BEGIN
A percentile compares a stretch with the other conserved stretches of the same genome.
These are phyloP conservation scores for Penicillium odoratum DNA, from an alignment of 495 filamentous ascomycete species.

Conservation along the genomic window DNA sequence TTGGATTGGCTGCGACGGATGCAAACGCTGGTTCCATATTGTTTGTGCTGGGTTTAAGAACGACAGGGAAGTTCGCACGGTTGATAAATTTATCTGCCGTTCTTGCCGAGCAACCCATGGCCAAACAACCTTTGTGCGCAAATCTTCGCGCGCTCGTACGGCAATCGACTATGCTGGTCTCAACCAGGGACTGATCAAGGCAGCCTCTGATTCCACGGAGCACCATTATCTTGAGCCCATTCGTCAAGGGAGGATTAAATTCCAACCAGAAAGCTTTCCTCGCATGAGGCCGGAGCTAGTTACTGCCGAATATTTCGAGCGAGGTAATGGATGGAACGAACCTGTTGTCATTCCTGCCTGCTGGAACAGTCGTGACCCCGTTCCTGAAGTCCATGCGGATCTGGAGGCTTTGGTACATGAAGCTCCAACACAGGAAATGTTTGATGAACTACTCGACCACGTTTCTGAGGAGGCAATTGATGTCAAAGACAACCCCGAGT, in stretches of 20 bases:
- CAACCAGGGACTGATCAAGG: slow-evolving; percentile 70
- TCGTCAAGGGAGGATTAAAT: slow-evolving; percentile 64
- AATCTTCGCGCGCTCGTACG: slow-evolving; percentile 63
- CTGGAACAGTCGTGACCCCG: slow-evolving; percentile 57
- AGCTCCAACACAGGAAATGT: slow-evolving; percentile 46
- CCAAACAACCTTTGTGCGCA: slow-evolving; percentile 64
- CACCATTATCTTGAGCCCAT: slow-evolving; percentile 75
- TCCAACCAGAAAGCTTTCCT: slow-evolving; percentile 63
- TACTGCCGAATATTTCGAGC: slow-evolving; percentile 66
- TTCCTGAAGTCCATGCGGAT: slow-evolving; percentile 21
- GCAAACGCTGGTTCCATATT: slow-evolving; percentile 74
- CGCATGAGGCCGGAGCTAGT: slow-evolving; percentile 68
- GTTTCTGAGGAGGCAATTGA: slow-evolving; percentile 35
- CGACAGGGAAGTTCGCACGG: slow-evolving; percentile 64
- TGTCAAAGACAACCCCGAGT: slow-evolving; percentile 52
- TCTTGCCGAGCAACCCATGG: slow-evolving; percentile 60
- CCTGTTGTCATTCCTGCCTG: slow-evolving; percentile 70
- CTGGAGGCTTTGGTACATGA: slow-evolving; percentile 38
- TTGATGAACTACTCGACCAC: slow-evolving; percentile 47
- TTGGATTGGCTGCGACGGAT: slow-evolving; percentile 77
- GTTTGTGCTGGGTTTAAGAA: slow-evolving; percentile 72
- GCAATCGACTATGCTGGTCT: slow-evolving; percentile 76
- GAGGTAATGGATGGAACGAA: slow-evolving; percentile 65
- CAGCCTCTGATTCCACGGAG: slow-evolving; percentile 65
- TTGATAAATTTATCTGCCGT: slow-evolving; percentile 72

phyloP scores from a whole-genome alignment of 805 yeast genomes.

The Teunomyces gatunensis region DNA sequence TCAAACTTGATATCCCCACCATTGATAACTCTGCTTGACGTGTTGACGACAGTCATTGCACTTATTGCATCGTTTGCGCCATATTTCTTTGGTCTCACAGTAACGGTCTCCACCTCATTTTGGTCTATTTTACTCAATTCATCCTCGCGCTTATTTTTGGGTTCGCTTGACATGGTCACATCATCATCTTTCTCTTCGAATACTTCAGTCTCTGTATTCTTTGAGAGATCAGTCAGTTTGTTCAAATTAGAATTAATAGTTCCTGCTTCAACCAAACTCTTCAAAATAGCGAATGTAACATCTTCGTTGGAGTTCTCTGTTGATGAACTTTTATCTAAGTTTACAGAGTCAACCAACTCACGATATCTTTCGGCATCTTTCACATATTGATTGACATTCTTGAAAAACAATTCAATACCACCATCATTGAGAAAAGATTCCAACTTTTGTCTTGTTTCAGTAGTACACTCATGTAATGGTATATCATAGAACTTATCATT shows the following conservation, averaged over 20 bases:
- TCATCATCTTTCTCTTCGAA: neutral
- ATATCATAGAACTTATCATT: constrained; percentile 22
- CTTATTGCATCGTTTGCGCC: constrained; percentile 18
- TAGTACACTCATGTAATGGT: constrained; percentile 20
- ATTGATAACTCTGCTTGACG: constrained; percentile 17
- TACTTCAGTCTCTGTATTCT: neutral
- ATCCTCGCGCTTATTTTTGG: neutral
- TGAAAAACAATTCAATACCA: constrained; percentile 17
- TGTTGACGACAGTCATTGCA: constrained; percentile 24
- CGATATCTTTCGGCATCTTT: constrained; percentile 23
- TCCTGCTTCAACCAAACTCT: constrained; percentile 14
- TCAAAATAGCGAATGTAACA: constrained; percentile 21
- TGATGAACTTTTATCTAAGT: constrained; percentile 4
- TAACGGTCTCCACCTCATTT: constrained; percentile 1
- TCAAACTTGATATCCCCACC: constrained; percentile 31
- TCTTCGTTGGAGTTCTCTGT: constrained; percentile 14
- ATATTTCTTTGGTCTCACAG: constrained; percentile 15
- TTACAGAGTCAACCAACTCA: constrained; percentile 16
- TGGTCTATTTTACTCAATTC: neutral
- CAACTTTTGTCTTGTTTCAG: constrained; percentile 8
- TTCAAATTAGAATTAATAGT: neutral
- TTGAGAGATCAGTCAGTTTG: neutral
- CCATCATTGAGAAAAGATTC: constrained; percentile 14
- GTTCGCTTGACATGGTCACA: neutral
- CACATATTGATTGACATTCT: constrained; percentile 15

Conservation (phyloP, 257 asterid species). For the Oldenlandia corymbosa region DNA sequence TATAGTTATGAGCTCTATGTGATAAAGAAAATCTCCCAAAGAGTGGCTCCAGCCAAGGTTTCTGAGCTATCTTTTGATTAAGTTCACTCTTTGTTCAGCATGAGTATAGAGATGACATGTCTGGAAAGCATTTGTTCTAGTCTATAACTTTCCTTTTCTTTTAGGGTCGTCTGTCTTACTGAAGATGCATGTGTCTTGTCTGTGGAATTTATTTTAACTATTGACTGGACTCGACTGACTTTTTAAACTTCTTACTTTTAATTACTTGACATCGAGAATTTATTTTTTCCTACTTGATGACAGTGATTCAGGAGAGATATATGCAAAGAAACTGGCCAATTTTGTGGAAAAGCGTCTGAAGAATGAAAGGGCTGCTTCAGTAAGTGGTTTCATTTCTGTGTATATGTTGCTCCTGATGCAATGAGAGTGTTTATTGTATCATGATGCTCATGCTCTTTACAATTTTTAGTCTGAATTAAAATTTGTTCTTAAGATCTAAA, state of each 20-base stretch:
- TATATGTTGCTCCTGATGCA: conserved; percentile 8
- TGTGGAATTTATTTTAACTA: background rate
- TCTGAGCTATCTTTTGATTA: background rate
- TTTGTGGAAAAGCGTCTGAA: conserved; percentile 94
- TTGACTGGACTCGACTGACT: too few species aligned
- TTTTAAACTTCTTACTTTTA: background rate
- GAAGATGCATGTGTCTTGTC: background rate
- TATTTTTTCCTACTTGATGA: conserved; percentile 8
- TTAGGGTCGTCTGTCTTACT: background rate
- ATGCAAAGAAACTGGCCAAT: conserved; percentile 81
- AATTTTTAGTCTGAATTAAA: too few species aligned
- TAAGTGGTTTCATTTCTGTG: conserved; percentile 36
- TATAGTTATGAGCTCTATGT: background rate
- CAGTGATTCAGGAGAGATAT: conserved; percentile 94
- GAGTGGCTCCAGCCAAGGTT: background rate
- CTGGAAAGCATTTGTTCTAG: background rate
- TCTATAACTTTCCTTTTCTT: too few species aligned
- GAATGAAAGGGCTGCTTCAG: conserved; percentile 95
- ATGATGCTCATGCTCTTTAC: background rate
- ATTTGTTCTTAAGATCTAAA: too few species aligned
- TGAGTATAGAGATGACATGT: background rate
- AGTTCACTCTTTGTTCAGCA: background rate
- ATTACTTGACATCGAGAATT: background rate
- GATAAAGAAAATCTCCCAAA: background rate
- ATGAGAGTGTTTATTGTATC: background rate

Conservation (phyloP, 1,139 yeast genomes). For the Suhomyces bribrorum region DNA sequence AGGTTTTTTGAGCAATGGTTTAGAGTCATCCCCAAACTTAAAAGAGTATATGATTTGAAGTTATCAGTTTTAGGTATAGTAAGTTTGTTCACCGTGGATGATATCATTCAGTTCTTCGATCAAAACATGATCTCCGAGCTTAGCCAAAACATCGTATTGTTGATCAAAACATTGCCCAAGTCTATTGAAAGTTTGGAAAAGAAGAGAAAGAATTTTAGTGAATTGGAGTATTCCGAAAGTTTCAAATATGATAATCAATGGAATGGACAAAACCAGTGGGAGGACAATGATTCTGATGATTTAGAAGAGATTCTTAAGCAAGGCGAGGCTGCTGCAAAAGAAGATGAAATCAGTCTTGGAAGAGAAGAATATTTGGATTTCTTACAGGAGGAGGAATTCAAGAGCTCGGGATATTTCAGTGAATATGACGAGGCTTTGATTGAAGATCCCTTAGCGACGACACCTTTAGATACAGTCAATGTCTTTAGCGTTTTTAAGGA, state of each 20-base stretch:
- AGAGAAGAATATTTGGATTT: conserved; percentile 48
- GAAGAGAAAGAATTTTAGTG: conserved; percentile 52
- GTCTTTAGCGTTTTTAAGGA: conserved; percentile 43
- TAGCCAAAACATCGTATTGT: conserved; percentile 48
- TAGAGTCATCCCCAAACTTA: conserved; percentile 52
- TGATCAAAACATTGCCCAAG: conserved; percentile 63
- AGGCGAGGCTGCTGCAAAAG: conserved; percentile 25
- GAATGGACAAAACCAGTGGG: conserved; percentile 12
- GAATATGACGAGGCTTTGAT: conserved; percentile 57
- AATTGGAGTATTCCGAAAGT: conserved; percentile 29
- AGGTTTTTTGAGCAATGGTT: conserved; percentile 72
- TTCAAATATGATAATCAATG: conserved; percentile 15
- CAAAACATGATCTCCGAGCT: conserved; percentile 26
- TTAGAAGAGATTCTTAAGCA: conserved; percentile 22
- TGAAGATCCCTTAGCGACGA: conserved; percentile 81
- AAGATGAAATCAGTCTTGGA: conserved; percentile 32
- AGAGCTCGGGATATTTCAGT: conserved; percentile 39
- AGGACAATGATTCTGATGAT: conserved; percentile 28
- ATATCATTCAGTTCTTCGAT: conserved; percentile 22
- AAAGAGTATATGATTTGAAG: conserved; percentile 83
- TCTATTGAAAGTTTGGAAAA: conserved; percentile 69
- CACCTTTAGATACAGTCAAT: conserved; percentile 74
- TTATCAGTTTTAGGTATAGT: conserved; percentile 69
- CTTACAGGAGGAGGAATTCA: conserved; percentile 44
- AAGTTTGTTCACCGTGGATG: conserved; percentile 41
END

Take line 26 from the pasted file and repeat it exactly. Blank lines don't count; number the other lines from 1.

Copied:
- GAGGTAATGGATGGAACGAA: slow-evolving; percentile 65